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Horses Disperse Alien Plants Along Recreational Trails

Date:
November 26, 2007
Source:
Allen Press
Summary:
Invasive plants are rapidly becoming a threat to wildlands. One of the ways these aliens are dispersed is through large mammals that forage and excrete seeds in new locations. A new study has found horses to be a source of dispersal along recreational trails in Colorado.
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The large number of horses on public lands and the potential for them to carry alien seeds could make horses an important vector for alien plant dispersal in remote wildlands.
Credit: iStockphoto

Plant invasions are rapidly becoming a threat to wildlands. One of the ways these aliens are dispersed is through large mammals that forage and excrete seeds in new locations. A new study has found horses to be a source of dispersal along recreational trails in Colorado. 

Recreational trails in western wildlands represent corridors that connect the front country and the backcountry, and many trails are used by people with horses and other pack stock. The large number of horses on public lands and the potential for them to carry alien seeds could make horses an important vector for alien plant dispersal in remote wildlands.

In examining the ability of long-distance transport of plant species, the researchers sampled horse dung along the first 4,000 m of the Lower Piney River trail in the White River Forest of western Colorado. They found 20 species and 564 seedlings. The species were evenly divided between native and alien, but 85 percent of the seedlings were alien. Even though the alien species in the samples were common species that are not a priority for management, the study researchers said the important result was that horses have the potential to disperse a large number of seeds from a wide variety of plant types.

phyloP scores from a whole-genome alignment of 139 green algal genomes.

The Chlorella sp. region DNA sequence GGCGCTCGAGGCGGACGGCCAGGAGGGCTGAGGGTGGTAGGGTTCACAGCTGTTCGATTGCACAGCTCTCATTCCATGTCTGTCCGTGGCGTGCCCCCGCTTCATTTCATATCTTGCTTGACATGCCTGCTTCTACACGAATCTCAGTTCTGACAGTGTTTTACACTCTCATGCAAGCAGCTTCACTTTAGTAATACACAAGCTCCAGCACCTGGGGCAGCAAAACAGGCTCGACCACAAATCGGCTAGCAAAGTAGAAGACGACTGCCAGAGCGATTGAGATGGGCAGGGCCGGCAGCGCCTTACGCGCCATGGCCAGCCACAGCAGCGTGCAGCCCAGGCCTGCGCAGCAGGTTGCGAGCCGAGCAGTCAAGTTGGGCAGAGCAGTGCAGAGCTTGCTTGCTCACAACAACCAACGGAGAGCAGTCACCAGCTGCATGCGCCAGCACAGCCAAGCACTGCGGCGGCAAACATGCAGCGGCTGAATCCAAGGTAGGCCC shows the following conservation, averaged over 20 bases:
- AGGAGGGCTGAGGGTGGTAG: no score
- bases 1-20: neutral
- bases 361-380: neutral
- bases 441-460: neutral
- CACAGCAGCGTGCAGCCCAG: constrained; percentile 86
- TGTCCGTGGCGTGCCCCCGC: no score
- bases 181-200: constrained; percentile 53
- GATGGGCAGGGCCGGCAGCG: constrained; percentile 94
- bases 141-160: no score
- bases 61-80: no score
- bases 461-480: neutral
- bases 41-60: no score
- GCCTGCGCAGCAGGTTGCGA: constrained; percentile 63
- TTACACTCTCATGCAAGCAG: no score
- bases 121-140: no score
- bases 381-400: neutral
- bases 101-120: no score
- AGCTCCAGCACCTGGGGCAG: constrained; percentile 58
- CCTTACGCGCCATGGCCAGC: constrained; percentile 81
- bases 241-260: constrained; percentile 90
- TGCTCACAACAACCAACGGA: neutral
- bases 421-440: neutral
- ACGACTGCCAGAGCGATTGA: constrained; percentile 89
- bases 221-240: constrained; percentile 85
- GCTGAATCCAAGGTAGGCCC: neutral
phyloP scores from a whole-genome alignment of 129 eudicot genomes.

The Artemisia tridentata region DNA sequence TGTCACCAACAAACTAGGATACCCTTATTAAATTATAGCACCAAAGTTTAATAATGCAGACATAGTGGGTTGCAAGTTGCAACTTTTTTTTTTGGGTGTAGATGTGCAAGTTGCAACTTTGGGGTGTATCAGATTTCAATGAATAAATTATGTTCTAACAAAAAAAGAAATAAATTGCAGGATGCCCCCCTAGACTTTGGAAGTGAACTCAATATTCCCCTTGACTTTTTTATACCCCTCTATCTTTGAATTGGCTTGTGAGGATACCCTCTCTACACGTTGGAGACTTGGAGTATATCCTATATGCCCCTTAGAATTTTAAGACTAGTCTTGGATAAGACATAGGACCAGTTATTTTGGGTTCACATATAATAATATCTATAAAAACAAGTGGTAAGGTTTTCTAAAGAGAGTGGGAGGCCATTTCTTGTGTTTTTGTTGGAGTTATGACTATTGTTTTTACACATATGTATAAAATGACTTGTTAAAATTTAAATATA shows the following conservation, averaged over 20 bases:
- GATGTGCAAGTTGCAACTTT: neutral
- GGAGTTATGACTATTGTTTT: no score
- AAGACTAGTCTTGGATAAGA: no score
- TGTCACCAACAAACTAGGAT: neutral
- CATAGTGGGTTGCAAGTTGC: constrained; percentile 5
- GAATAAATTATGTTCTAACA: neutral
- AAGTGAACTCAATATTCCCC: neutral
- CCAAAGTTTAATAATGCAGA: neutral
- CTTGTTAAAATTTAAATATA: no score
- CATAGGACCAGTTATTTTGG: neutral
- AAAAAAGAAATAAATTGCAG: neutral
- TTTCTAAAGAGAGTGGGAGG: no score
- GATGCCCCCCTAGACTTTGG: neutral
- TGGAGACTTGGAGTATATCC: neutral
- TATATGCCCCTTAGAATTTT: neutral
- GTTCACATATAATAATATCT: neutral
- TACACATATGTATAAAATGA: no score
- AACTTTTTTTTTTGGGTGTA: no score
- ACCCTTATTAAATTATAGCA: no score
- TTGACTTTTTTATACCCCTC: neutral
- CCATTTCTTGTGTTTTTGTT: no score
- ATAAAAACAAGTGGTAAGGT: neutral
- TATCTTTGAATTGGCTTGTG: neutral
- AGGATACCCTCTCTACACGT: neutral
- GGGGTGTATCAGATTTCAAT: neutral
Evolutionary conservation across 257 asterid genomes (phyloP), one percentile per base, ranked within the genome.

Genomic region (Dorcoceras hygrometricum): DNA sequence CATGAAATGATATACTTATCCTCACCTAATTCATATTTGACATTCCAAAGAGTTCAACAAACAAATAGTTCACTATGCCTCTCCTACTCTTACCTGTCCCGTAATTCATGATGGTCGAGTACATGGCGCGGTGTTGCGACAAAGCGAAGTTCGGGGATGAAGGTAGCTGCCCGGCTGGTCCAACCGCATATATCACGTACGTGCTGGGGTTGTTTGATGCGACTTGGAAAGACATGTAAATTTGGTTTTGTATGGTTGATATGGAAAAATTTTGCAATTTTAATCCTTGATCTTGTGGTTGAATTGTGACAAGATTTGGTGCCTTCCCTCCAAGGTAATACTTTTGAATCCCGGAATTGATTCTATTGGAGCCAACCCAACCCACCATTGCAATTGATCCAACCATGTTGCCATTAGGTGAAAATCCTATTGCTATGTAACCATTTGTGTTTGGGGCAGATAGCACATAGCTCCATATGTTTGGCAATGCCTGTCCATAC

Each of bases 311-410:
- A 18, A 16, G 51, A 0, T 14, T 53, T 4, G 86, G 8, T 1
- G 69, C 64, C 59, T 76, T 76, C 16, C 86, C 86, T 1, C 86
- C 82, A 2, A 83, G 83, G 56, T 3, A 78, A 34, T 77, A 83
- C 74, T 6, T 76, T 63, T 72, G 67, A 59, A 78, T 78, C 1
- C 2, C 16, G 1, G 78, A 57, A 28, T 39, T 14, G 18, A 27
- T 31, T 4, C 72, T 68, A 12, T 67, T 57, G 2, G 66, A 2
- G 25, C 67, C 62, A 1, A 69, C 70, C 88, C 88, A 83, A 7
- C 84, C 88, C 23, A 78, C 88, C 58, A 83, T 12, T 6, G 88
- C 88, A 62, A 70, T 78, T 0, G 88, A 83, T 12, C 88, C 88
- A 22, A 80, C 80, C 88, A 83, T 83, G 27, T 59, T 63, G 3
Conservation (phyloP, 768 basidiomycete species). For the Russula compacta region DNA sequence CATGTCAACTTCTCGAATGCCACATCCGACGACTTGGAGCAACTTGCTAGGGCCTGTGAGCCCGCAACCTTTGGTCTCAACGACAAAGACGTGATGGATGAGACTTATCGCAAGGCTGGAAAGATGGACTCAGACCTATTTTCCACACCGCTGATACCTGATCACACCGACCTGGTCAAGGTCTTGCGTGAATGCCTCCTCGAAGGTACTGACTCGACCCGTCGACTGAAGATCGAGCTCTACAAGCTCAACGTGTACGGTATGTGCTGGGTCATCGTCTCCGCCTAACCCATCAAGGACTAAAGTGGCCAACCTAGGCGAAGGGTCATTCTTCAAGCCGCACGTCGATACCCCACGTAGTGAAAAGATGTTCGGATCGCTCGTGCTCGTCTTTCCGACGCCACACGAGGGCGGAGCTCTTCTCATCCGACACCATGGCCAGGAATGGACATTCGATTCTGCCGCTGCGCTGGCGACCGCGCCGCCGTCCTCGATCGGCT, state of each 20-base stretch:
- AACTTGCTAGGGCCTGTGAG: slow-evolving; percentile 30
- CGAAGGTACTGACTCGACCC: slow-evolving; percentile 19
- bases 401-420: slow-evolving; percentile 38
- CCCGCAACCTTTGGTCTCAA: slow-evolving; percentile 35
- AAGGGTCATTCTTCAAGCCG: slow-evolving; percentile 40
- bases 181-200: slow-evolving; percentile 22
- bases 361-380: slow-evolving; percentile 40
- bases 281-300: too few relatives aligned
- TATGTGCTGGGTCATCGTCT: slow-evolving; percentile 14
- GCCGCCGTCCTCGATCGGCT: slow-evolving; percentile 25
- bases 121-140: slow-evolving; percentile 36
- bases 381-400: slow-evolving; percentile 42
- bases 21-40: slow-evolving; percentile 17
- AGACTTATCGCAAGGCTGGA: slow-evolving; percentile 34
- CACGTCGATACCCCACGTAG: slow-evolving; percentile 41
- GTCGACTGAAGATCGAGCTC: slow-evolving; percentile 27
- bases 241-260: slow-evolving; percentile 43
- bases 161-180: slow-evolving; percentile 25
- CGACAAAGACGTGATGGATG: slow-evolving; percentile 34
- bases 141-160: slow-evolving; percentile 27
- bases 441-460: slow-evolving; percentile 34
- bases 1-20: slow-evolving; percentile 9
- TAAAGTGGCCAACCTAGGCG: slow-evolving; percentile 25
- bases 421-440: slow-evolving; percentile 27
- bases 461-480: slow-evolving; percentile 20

“With over 16,000 backcountry riders in the United States, a small decrease in the probability that the average horse will introduce a noxious plant into a public wildland could have a large influence on the ongoing invasion of native communities and ecosystems,” said the study’s researchers Floye H. Wells and William Lauenroth of Colorado State University.

The study is published in Rangeland Ecology & Management.


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The above story is based on materials provided by Allen Press. Note: Materials may be edited for content and length.


Cite This Page:

Allen Press. "Horses Disperse Alien Plants Along Recreational Trails." ScienceDaily. ScienceDaily, 26 November 2007. <www.sciencedaily.com/releases/2007/11/071123202701.htm>.
Allen Press. (2007, November 26). Horses Disperse Alien Plants Along Recreational Trails. ScienceDaily. Retrieved April 26, 2015 from www.sciencedaily.com/releases/2007/11/071123202701.htm
Allen Press. "Horses Disperse Alien Plants Along Recreational Trails." ScienceDaily. www.sciencedaily.com/releases/2007/11/071123202701.htm (accessed April 26, 2015).

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